Teaching Students Specialized Skills for Success

Teaching Students Specialized Skills for Success

Teaching Students Specialized Skills for Success

DREEM participant Keith Davenport works with MATRIX Lab researcher
DREEM participant Keith Davenport works with MATRIX Lab researcher

A University of Maryland (UMD) program is teaching specialized engineering skills and providing new opportunities for community college students with help from a National Science Foundation (NSF) grant.

UMD used the NSF grant to create the “Democratizing Research and Experimental Education for Microelectronics” (DREEM) program. The goal is to connect community colleges with UMD’s resources and give students the skills they need to have a lucrative career in the microelectronics industry workforce.

“The DREEM program showed me the real-world applications of microelectronics. In doing so it also better prepared me for my future Electrical Engineering classes,” said Keith Davenport, a DREEM program participant who worked at the UMD MATRIX Lab.

Second-year electrical engineering students from Montgomery College (MC) and the College of Southern Maryland (CSM) can join the program to contribute to academic research, gain experience in the microelectronics industry, and make valuable professional connections, all with financial support.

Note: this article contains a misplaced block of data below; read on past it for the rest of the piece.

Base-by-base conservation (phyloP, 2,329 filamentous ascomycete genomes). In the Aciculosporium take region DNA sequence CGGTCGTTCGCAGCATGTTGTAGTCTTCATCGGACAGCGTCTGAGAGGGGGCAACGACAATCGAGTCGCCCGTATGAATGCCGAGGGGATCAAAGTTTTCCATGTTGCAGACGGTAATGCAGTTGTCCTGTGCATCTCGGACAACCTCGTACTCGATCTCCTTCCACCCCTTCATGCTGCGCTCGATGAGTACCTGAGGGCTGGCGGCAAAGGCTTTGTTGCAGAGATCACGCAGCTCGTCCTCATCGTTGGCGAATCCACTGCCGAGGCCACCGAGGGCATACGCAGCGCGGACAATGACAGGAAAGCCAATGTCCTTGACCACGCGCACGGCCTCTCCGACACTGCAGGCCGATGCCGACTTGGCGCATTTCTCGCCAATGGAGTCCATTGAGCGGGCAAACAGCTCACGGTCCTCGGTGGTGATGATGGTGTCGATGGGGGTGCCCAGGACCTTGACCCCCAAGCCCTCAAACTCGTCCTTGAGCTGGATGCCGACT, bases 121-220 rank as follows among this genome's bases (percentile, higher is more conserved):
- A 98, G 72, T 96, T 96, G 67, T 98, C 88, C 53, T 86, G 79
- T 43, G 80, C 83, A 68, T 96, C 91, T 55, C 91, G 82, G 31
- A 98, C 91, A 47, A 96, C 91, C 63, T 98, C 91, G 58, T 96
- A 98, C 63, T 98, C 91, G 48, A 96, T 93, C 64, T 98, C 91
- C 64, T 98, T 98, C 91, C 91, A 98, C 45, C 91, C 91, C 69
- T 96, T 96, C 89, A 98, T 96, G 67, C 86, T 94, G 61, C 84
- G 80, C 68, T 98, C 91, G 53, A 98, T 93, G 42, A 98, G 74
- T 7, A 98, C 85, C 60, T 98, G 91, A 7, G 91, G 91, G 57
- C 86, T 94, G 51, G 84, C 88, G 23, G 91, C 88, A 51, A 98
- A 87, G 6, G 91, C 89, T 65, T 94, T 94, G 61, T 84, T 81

“The microelectronics faculty involved from UMD, MC, and CSM are excited to be part of this NSF-supported effort,” said UMD Associate Professor Dr. Timothy Horiuchi (ECE/Fischell Institute Affiliate Fellow), the Principal Investigator for DREEM. “It will help foster the rapid expansion of the number of students interested and qualified to pursue careers in the microelectronics industry.”

Both federal government and industry entities are investing in building the microelectronics workforce. There is a real need to teach Maryland students the skills they need to excel in the industry.

As part of the program, participants spent the spring 2024 semester working on a piece of bigger research projects and became experts on their topics.

“The project I was given required me to go above and beyond my academic level in order to achieve my goal. I learned many new skills and practices which added value to my resume and character,” said Michael Douglas, a DREEM program participant from CSM.

Two students were assigned to the UMD MATRIX Lab and had access to its advanced laboratories and equipment. They worked under Assistant Research Scientist Dr. Justin Stine and Visiting Robotics Engineer Dr. Wei-Kuo Yen. Dr. Yen’s student helped him test a flexible sensor that could be used to measure the bending of a robot in order to control motion.

“I'm glad I had the opportunity to participate in the DREEM project. The experience enhanced my teaching and supervisory skills. I’ve also learned to be flexible and adapt plans when needed,” Dr. Yen said. “Reflecting on this project also shows me what works, and which parts could be improved.”